Members of the U.S. Senate are expected to vote during the second week of this month on the $1.9 trillion stimulus legislation just passed by the House.
Analysts predict that a Senate version of the bill will be finalized around or before March 14 when a host of jobless benefits programs are set to expire.
As approved by a 219 to 212 vote in the House, the legislation includes a single stimulus check of $1,400 to individuals, along with the same amount for each dependent.
Those checks will be calibrated downward for individuals making $75,000 or more, stopping at the $100,000 level.
The bill also includes a $400 a week unemployment supplement, which will last until the end of August, and some $350 billion in aid for state, local, and tribal governments.
President Biden is urging lawmakers to move expeditiously on the legislation, remarking to reporters: “We have no time to waste.”
Once the legislation is passed, Biden predicted, “We can finally get our economy moving again.”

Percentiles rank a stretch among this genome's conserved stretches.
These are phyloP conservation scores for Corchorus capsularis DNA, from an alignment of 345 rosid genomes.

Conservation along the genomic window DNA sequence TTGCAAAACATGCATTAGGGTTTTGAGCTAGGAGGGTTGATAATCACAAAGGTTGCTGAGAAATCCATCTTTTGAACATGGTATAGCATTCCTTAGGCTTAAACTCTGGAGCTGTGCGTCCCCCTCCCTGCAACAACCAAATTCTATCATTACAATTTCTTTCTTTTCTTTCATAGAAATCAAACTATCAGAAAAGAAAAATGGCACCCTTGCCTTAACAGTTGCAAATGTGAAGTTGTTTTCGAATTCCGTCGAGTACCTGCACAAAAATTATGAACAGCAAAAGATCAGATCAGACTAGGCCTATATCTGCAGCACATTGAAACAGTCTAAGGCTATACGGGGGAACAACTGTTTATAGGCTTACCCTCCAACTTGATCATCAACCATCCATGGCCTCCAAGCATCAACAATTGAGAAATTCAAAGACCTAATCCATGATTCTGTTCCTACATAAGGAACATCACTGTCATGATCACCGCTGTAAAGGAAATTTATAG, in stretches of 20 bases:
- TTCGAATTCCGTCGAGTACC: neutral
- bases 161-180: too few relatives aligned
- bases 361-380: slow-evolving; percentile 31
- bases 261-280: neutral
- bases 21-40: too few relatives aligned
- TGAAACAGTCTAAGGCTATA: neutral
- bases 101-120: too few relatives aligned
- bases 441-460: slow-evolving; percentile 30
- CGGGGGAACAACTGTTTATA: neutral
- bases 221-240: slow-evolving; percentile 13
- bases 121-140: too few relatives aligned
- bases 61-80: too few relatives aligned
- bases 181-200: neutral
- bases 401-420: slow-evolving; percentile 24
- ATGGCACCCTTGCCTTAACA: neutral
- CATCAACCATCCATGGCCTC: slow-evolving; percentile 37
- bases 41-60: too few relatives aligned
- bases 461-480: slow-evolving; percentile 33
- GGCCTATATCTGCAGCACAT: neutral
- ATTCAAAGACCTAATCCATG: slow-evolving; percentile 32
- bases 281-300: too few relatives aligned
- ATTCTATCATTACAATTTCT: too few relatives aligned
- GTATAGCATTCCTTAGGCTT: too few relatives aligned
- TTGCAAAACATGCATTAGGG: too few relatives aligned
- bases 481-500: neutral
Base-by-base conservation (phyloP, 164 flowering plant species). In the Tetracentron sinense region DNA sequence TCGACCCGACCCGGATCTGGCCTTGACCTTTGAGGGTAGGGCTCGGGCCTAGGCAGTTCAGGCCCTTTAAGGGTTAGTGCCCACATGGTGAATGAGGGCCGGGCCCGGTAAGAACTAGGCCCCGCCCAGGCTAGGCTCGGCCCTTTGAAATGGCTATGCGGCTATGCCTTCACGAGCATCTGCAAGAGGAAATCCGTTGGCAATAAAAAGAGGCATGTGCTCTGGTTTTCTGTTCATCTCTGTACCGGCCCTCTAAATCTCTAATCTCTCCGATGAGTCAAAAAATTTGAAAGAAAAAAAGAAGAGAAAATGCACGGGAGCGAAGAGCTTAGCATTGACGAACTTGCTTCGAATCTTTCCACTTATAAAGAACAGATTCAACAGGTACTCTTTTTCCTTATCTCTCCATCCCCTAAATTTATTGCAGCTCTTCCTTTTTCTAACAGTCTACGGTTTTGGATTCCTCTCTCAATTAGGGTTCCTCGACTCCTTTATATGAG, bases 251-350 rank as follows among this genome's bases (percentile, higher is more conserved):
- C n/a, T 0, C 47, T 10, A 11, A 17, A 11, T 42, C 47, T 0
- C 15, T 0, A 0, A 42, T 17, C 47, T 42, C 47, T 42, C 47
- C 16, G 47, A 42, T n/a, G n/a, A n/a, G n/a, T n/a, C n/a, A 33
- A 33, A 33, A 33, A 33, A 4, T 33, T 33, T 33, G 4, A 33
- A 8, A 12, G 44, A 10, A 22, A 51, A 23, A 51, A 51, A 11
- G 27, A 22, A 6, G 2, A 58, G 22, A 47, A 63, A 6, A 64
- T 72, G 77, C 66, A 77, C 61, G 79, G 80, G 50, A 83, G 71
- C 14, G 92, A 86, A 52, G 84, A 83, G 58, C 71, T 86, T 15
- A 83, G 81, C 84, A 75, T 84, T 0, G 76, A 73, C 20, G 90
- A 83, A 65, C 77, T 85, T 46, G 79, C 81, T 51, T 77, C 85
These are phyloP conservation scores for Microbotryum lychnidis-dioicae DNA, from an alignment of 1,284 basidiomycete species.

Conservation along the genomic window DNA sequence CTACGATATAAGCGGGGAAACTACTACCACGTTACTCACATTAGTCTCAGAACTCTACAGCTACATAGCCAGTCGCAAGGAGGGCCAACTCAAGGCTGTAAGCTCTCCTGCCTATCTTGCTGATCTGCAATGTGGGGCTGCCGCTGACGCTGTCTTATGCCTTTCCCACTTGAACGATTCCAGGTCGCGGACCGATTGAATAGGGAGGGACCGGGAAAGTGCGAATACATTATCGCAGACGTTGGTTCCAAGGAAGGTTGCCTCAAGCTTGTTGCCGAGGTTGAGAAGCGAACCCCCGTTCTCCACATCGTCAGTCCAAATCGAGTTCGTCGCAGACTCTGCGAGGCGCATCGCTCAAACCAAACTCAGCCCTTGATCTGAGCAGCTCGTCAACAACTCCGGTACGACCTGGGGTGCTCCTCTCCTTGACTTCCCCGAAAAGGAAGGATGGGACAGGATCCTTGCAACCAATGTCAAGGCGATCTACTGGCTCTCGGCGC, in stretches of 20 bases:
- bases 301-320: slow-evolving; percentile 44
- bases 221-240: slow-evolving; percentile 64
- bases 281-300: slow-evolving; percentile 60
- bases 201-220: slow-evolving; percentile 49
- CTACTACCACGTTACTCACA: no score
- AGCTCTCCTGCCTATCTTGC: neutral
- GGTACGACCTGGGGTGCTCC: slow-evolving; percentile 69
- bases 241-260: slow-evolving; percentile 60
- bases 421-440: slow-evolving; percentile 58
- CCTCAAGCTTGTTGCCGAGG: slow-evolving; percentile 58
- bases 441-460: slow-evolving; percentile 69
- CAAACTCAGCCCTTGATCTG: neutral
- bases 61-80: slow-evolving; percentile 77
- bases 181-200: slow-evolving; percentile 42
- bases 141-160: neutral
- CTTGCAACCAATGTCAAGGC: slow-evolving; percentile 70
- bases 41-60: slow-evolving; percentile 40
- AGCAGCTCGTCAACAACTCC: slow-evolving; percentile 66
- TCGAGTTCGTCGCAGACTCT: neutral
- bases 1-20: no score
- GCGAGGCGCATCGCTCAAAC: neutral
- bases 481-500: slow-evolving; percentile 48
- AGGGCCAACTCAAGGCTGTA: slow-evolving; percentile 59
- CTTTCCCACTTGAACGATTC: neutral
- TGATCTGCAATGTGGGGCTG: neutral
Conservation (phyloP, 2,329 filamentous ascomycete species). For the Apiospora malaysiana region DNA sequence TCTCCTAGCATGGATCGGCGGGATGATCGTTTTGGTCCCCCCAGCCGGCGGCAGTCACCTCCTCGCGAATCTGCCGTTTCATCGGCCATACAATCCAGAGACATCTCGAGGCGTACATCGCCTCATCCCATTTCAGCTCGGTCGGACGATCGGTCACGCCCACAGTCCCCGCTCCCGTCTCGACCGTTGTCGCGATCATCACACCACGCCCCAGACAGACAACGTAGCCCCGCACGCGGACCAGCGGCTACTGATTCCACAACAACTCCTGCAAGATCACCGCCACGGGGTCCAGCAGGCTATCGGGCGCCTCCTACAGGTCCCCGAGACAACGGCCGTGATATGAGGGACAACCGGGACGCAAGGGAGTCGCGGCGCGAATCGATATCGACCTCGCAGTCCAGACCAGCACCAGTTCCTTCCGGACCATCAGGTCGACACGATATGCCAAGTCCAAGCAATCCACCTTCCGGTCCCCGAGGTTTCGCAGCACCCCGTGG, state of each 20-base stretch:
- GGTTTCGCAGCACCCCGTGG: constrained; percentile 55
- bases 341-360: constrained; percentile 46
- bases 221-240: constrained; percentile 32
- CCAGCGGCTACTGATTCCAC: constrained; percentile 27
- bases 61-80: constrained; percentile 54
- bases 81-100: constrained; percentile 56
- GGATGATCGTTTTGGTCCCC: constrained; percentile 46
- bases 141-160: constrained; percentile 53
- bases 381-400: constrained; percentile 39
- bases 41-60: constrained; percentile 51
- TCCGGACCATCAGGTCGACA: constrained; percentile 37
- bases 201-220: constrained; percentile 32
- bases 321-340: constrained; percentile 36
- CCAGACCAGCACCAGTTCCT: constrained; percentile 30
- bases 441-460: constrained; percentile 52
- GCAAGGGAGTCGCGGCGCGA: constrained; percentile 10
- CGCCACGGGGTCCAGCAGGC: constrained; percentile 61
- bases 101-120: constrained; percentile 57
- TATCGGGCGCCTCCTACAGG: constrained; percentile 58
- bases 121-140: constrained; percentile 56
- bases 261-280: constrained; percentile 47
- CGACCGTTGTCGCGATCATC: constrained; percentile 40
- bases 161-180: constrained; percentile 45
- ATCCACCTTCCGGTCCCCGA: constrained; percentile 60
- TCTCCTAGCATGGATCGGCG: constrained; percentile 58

Because of a 50-50 party split in the current Senate, it is expected that amendments will be added to the House bill in order to make it more palatable for members of the upper chamber.
Almost certainly a feature in the House legislation calling for a $15 per hour wage hike appears to be in trouble.
Some lawmakers have suggested that that provision could be approved as part of a reconciliation process, an idea Arizona Senator Kyrsten Sinema has said she opposes.
“The minimum wage provision is not appropriate for the reconciliation process,” Sinema commented to Politico. “It is not a budget item, and it shouldn’t be in there.”
It has been suggested that the wage hike could be achieved through legislation penalizing corporations that fail to pay their employees at least $15 an hour.
That idea, as aired by Vermont Senator Bernie Sanders and Missouri Senator Josh Hawley, would impose a 5% tax penalty on corporations paying employees below that amount.
By Garry Boulard
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